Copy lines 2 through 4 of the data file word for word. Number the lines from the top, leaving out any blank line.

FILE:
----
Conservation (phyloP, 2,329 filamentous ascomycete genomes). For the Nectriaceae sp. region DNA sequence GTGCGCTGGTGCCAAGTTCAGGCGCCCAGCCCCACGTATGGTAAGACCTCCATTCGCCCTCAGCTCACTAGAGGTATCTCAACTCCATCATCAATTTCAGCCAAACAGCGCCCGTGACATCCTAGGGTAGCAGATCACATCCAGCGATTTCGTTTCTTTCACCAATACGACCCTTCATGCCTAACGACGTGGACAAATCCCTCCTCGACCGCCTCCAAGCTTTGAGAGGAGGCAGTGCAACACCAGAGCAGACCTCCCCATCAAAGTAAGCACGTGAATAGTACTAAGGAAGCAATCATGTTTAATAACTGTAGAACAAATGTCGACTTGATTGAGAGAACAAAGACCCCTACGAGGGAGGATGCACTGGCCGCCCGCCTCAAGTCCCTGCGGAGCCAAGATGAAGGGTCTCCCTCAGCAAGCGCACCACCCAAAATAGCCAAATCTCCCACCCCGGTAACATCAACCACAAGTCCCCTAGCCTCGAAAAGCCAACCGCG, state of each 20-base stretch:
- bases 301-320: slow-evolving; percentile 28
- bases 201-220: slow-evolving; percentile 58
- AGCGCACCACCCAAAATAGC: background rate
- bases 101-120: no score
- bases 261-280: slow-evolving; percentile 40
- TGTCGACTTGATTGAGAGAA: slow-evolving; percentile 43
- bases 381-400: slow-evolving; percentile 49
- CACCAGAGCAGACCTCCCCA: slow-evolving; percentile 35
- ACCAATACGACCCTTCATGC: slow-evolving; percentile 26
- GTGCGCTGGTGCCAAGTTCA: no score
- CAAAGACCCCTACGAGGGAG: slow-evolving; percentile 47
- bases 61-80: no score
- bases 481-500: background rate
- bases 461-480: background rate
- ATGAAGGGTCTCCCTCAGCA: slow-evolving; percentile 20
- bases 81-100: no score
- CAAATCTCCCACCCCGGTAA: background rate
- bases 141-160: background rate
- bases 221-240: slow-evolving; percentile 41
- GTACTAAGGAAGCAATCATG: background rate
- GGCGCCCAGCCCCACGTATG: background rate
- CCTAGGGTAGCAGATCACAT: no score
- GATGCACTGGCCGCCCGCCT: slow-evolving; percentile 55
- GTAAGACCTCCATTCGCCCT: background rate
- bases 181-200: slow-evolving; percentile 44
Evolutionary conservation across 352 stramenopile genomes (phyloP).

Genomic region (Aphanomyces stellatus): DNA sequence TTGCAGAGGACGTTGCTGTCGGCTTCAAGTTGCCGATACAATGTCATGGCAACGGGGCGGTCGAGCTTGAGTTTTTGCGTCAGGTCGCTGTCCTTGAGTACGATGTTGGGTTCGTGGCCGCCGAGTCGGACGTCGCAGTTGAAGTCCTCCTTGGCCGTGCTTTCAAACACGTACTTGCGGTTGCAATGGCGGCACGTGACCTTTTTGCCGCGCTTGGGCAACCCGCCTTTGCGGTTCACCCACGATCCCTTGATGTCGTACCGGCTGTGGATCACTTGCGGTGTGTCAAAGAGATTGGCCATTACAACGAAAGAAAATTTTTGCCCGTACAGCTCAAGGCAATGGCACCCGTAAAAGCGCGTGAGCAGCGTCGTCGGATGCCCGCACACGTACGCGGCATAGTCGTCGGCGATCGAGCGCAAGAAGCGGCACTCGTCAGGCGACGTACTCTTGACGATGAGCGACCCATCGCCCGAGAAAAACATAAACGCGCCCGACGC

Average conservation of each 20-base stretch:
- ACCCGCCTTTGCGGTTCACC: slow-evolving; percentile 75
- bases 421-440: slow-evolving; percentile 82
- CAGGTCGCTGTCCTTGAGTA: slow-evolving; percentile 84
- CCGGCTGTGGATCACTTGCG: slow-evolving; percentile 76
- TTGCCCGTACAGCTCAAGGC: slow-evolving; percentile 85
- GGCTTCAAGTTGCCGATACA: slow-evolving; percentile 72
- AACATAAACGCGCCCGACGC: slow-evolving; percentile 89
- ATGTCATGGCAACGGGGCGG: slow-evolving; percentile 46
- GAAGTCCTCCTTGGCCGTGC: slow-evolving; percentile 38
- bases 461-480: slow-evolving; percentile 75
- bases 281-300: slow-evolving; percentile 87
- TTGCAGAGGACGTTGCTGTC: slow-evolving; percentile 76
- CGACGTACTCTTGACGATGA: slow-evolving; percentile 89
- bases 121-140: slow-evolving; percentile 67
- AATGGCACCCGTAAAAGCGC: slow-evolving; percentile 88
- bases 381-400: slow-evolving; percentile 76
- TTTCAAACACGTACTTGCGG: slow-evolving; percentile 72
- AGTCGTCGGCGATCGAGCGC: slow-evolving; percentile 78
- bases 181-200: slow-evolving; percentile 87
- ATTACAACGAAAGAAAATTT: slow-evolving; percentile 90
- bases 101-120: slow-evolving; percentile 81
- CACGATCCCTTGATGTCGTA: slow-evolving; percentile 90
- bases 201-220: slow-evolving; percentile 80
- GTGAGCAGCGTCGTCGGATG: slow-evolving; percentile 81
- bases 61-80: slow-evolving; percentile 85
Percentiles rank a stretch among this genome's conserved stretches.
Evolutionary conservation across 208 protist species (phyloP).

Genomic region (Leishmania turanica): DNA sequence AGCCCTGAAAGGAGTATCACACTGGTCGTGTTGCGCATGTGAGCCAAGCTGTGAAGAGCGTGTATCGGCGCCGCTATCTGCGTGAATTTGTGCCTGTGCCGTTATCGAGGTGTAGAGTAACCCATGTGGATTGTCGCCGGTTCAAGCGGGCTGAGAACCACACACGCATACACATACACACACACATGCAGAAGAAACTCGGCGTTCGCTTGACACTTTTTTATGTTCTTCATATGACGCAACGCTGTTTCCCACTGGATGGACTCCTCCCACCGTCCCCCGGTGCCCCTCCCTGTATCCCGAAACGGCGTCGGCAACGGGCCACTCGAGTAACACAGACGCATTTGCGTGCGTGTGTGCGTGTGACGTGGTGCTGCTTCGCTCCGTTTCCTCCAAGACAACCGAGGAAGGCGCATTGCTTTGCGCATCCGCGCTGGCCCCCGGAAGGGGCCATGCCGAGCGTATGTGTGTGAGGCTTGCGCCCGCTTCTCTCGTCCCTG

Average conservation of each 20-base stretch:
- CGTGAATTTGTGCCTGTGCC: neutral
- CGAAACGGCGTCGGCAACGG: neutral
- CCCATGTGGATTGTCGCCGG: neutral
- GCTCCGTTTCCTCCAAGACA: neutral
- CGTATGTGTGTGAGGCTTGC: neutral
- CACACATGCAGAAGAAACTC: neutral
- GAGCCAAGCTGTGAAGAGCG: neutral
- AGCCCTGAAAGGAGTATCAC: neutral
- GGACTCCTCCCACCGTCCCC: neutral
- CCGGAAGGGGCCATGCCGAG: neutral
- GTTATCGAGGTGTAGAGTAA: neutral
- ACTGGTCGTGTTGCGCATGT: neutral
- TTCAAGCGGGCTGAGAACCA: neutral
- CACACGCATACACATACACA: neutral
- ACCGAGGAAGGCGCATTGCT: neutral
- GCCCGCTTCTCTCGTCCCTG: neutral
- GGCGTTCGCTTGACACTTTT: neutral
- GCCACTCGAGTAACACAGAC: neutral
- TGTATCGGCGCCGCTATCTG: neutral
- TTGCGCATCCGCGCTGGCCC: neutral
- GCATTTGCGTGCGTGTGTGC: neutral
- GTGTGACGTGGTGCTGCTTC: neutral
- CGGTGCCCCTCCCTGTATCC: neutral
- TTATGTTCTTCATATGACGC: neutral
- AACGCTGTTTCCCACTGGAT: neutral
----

- bases 301-320: slow-evolving; percentile 28
- bases 201-220: slow-evolving; percentile 58
- AGCGCACCACCCAAAATAGC: background rate